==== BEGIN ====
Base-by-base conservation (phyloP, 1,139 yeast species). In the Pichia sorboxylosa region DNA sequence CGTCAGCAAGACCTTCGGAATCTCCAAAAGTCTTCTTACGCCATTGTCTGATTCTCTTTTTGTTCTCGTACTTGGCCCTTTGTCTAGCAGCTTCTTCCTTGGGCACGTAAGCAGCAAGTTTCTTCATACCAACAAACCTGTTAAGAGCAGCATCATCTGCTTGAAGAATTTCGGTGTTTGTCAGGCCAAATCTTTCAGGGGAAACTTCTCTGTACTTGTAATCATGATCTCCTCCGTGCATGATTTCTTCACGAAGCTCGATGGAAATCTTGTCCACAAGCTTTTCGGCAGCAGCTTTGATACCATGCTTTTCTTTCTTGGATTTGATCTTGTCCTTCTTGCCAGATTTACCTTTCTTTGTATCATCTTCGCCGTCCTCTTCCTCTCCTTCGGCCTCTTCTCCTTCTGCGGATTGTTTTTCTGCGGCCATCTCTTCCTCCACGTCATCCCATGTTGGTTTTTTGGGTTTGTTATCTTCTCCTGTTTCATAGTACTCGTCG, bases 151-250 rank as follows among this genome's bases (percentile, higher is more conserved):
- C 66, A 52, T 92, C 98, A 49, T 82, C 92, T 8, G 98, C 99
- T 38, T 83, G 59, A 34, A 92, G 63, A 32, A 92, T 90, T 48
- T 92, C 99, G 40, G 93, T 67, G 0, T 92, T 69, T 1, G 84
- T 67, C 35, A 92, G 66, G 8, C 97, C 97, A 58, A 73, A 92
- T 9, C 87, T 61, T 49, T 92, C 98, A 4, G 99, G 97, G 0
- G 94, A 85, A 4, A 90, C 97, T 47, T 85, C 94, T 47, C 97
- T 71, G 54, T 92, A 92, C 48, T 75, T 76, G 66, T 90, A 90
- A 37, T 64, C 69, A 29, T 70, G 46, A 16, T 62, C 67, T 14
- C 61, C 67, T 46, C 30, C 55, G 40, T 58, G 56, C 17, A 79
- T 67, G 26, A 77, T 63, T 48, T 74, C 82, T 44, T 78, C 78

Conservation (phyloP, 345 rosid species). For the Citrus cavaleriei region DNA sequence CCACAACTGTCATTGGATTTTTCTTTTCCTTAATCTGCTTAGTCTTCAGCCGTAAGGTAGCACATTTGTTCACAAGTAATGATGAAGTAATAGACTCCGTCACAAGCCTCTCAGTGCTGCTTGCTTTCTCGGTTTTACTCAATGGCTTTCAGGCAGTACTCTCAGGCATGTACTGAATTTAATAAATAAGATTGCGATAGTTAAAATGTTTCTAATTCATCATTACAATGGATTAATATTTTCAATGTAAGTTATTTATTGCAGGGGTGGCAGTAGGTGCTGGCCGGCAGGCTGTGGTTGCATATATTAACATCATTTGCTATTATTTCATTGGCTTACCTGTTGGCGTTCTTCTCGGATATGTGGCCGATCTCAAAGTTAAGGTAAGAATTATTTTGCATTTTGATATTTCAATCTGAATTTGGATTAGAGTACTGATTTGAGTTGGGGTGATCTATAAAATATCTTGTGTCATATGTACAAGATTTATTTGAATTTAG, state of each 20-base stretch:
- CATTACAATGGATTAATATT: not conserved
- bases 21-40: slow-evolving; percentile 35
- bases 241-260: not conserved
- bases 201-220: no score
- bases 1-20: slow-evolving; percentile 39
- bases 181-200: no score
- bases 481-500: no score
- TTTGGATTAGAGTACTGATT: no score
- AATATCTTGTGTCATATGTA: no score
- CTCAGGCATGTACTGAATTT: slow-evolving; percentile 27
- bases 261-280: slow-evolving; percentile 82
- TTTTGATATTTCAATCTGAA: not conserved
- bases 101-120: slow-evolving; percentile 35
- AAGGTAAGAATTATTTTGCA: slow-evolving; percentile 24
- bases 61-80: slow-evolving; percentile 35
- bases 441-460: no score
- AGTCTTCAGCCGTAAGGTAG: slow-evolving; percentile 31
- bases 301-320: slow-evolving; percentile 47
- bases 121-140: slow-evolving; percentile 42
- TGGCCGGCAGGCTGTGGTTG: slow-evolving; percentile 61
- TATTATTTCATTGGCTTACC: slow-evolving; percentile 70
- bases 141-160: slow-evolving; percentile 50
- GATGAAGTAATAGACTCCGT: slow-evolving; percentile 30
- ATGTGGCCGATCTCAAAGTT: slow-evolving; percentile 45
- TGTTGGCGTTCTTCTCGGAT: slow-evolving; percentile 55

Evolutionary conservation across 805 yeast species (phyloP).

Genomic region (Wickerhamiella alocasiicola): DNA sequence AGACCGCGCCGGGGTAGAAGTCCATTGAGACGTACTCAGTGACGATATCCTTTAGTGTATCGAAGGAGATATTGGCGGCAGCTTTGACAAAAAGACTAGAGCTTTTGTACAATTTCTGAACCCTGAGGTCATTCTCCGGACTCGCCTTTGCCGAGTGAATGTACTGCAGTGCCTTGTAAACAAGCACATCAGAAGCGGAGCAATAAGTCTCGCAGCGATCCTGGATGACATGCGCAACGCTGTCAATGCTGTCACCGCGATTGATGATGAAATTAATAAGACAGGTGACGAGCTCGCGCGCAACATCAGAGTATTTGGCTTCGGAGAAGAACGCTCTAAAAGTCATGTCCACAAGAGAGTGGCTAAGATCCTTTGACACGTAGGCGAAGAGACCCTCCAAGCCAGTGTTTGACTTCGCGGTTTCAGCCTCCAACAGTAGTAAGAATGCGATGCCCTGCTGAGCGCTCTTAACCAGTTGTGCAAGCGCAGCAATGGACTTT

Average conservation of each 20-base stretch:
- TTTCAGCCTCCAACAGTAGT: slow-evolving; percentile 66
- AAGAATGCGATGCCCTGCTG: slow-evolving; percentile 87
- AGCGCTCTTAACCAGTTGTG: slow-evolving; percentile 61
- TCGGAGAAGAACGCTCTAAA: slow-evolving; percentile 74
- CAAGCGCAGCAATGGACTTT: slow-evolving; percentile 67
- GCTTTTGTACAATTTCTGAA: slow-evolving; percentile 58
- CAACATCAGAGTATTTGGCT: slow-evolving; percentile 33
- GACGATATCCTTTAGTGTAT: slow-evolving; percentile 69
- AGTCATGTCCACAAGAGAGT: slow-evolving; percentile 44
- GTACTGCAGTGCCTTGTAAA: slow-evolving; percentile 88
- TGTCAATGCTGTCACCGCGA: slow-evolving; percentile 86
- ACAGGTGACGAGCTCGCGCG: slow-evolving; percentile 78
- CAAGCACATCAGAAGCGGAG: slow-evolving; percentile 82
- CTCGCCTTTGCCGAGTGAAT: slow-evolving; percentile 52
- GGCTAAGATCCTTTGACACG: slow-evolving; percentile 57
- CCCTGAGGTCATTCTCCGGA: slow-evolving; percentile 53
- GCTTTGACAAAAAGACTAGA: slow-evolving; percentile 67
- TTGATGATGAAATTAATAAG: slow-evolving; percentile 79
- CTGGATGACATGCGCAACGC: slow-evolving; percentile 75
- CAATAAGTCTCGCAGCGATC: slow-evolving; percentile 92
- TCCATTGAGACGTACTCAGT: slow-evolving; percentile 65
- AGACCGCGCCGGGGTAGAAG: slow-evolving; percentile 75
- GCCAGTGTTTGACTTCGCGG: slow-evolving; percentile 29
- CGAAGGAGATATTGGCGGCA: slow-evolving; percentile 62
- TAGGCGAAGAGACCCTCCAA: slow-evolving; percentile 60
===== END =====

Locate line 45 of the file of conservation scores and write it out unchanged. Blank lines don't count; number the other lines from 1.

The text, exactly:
- CAAGCGCAGCAATGGACTTT: slow-evolving; percentile 67